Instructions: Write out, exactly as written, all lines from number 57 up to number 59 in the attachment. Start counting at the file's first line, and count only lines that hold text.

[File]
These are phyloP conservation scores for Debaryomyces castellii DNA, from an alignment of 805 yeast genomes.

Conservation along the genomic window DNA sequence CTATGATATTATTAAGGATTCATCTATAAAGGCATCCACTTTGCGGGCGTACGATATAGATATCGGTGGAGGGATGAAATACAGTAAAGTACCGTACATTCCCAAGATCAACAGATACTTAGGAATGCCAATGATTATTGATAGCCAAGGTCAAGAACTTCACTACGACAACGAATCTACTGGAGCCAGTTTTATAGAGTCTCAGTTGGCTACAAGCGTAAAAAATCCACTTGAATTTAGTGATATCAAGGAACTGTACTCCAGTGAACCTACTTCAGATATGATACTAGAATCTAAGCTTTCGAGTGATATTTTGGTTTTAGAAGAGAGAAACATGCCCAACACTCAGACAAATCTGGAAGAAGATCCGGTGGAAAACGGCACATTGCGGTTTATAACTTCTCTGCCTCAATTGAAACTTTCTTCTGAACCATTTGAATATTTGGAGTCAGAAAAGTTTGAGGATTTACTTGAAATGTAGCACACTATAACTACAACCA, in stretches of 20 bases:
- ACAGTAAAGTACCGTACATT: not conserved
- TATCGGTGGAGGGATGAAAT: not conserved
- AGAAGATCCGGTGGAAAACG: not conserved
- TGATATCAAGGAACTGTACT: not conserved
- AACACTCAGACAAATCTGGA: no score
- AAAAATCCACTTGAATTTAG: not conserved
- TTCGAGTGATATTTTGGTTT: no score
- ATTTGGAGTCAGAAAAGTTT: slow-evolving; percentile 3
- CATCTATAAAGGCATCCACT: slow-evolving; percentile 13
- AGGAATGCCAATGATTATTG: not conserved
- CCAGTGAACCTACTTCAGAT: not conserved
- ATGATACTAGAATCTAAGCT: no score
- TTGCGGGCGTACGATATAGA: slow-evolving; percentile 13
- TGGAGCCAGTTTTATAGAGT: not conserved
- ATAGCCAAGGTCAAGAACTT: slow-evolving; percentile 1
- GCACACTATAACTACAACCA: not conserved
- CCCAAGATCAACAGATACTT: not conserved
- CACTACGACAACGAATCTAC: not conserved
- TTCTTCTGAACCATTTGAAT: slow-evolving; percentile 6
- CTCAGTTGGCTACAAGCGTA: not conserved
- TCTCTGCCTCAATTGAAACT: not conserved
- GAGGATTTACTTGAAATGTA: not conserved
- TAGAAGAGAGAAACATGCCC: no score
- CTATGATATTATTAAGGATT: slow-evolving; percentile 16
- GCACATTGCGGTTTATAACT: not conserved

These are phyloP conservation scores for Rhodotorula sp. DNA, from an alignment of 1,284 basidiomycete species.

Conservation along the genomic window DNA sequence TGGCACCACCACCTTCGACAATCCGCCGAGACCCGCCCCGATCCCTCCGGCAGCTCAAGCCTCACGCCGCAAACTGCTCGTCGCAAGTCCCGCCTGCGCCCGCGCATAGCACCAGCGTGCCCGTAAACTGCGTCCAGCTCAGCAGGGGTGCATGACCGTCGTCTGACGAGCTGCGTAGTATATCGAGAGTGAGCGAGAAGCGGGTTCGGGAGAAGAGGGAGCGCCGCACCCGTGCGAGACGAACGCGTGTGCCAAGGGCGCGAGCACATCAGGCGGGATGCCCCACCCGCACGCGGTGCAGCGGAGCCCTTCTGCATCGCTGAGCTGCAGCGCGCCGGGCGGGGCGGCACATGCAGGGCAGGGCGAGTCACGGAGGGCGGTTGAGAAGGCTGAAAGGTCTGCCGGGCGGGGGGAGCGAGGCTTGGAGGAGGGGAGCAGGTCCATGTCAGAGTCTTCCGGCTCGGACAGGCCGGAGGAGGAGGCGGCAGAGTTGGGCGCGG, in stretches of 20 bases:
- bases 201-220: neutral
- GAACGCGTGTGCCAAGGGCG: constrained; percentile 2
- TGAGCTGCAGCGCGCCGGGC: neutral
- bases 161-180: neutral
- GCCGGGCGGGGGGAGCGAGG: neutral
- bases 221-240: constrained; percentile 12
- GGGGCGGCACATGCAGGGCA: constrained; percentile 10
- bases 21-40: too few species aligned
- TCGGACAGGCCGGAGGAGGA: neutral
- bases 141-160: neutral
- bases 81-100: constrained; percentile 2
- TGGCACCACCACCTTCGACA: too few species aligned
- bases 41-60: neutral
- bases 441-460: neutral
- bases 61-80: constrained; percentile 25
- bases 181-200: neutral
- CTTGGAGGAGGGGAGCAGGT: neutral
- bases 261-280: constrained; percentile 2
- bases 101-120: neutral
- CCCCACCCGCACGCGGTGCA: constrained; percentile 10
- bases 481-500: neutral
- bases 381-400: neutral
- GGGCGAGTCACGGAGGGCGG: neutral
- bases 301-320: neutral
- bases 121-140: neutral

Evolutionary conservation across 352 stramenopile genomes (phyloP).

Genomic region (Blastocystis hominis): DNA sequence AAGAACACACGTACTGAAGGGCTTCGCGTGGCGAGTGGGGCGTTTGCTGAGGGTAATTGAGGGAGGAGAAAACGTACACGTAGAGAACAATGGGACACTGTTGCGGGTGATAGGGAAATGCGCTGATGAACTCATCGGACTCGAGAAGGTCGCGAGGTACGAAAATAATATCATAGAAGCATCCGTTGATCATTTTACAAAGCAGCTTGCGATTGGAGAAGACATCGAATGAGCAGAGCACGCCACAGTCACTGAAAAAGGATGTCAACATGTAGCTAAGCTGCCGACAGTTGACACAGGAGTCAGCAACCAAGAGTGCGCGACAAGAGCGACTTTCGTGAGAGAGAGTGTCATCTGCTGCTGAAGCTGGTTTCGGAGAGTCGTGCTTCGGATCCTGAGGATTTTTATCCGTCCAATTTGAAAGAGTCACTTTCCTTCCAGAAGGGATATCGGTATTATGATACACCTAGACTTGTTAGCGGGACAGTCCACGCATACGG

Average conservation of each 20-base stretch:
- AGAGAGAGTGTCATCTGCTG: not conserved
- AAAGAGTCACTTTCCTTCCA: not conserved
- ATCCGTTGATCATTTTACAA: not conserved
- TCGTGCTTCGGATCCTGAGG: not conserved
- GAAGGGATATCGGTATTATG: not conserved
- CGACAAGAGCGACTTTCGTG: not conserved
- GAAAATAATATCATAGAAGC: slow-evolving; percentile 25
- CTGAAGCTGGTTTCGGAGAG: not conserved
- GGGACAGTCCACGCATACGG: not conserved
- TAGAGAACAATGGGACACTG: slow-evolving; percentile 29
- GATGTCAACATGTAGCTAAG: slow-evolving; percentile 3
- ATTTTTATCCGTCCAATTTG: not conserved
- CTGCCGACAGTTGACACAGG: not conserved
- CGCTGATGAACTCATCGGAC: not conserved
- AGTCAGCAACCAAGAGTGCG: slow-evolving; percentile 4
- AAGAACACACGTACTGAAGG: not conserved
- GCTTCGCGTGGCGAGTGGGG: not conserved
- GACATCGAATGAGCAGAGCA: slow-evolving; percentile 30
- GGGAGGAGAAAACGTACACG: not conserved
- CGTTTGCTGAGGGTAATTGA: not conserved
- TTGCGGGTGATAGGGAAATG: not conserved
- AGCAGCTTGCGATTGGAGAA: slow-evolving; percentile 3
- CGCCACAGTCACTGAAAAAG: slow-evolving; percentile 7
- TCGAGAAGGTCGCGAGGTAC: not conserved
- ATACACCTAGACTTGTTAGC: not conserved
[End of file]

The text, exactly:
Average conservation of each 20-base stretch:
- AGAGAGAGTGTCATCTGCTG: not conserved
- AAAGAGTCACTTTCCTTCCA: not conserved